How rug makers turned a trendy pandemic hobby into a business - 3 minutes read
There are a few ways to make a rug by hand. Latch hooks and punch needles are very manual, creating one loop at a time. These methods are relatively affordable, but it'll take quite a bit of time to finish a full-sized rug — we’re talking multiple days or weeks for one rug, depending on size.
The method you’ve probably seen on TikTok or Instagram is rug making with a tufting gun. You know those oddly satisfying videos of yarn being punched through a cloth, rapid-fire? Those makers are using tufting guns.
Tufting is significantly faster than other methods. With a gun, smaller rugs can be tufted in just a few hours. The caveat: Tufting guns are not cheap. On Tuftinggun.com, a popular tufting site run by textiles artist Tim Eads (he also runs the tufting forum Tuft the World), the cheapest one costs $275.
But that hasn't stopped people from buying them. From the first quarter of 2020 to the first quarter of 2021, Eads said he saw his business’s sales grow more than 600 percent.
Rug making with a tufting machine is not something you can pull off on the fly in a small bedroom. You'll need a frame to stretch out your tufting cloth, and unless you’re making a small wall hanging or bath mat-sized rug, you’re going to need a large enough space to stretch that cloth out.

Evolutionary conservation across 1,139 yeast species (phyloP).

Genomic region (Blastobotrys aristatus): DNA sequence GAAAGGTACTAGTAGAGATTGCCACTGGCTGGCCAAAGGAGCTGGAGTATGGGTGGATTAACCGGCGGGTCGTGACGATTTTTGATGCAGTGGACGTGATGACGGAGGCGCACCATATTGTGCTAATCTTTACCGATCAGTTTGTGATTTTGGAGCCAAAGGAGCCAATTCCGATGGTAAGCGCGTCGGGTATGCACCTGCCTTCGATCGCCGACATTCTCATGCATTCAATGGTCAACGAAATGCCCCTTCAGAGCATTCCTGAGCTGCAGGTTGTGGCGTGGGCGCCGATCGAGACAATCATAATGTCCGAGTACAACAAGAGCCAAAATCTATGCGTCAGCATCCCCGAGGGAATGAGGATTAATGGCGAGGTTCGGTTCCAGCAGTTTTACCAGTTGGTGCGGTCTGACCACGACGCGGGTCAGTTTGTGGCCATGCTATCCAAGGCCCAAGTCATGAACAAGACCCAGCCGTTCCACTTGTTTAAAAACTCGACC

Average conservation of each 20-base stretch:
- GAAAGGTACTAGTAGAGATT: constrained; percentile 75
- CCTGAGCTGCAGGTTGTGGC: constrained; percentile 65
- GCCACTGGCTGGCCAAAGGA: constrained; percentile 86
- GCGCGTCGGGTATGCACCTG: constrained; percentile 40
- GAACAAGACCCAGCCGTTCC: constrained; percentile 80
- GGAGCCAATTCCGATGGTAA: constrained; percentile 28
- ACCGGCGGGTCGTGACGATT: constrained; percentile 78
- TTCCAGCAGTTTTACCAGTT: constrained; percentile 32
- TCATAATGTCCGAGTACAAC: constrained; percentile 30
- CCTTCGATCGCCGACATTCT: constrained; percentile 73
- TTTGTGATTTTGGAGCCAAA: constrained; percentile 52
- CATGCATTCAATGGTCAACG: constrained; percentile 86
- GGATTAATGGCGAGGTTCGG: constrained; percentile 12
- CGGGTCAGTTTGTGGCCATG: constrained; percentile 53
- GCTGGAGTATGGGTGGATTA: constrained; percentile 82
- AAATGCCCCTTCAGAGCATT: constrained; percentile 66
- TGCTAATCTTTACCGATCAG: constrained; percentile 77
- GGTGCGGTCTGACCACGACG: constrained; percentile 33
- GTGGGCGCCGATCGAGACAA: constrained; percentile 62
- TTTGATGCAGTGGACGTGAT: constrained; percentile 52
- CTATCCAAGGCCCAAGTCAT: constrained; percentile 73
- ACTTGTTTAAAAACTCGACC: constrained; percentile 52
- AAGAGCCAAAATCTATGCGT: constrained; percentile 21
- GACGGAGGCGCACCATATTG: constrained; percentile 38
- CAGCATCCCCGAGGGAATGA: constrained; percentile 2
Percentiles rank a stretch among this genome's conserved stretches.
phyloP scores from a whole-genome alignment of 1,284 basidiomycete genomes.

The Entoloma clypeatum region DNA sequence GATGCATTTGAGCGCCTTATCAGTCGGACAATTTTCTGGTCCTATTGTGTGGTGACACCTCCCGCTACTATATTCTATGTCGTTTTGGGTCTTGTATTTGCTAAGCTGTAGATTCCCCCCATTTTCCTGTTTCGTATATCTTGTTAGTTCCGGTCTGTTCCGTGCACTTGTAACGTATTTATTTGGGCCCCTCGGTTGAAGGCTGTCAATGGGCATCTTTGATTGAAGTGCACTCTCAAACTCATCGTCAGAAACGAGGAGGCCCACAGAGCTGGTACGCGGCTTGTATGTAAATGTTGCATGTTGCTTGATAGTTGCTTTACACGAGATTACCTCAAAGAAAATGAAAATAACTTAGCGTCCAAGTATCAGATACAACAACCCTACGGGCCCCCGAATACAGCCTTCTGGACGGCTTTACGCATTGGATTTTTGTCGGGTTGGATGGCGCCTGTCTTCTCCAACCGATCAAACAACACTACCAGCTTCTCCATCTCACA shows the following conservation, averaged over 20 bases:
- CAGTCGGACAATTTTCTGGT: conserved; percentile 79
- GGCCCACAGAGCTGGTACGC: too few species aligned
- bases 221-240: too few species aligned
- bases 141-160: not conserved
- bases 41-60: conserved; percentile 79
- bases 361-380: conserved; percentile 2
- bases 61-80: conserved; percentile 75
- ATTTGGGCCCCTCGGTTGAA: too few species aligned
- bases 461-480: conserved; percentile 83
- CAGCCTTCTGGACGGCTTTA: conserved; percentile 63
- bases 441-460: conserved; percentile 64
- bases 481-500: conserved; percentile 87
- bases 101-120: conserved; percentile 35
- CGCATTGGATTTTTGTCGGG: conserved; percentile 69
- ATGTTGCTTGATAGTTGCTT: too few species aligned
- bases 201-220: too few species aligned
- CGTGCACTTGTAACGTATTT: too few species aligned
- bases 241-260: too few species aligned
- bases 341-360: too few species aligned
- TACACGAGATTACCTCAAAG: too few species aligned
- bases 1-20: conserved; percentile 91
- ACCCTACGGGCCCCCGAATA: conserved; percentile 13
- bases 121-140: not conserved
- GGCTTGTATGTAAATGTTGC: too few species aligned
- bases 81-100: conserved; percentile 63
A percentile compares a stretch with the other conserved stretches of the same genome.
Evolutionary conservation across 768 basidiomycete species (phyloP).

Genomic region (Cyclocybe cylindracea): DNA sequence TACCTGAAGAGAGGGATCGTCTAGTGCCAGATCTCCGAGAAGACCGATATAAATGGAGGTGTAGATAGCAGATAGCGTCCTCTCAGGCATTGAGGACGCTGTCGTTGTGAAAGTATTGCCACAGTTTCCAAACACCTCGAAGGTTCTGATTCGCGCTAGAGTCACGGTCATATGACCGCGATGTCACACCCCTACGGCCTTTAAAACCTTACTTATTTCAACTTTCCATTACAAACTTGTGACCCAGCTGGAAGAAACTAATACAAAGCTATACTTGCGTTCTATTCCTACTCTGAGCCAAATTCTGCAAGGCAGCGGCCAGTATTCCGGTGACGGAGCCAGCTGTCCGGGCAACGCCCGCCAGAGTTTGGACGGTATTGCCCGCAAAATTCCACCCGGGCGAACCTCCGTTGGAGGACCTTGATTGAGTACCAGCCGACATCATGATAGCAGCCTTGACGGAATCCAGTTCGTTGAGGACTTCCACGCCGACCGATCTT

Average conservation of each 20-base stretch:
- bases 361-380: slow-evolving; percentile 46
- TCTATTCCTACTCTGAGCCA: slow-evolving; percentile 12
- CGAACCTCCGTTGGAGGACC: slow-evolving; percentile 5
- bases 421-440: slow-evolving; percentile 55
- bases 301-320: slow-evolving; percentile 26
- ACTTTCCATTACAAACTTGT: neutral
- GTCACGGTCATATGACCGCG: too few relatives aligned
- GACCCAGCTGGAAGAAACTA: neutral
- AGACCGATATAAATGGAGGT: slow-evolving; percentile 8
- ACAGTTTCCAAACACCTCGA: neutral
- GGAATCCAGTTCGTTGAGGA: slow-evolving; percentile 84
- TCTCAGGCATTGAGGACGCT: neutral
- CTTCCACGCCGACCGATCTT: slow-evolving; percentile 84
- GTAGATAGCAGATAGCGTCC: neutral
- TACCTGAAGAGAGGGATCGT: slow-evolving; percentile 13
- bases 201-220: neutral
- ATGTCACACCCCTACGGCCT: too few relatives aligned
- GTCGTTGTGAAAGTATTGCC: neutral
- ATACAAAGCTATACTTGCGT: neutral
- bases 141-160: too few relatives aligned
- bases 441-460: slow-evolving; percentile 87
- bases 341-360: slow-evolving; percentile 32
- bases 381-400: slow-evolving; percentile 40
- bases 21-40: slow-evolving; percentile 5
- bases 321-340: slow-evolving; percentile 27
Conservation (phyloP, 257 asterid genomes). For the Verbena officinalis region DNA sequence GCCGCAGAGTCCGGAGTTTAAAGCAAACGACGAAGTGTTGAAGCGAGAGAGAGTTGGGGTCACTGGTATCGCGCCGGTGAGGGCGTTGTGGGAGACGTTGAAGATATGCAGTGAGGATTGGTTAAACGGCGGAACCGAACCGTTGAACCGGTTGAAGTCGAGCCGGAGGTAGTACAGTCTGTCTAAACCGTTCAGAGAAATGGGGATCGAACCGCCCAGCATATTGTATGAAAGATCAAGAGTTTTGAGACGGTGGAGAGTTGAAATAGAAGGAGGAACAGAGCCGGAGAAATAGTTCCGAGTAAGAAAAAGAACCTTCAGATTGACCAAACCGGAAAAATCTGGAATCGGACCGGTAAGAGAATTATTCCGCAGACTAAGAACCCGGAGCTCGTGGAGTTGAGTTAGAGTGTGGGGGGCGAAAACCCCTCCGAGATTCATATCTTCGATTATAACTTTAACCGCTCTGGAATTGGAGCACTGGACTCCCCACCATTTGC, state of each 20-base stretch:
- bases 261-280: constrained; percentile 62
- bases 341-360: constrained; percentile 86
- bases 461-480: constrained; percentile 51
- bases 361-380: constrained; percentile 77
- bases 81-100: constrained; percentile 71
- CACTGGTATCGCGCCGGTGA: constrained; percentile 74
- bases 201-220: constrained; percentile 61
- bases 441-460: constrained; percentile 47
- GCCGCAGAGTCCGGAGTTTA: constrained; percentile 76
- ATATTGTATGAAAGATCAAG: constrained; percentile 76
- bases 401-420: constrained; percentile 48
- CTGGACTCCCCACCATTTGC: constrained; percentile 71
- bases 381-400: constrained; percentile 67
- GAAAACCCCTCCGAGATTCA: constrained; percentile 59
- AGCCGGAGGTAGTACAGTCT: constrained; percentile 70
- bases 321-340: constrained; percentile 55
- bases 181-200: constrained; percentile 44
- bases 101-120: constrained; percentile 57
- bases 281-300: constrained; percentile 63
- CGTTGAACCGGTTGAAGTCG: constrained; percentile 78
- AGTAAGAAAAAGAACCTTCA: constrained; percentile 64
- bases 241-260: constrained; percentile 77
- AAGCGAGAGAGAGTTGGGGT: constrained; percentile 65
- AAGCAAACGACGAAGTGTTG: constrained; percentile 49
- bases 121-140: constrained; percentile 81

Using a tufting gun also takes some trial and error. Ohana’s first rug was “a whole mess,” she said — she accidentally put a hole in it. She tells people the first rug is just for playing around and figuring out what you’re doing. Don’t expect it to be perfect and don’t use the nicest yarn you have. Wielding a tufting gun also takes more physical exertion than you might think. You’ve got to put your whole body into it — it’s not quite like a real gun, but it does have some kick behind it. You might get gnarly blisters and calluses on your hands from gripping the machine.
The amount of time that goes into making a rug varies, especially depending on the rug's size. In general, though, you'll follow the same steps: Finalize your design, trace the design onto stretched tufting cloth (and make sure it’s backwards because you’ll be tufting from the back side), fill in the design using the tufting machine, glue the back, cut it down to size, add backing, and trim the fibers.
Watch Peterson create one of her rugs:
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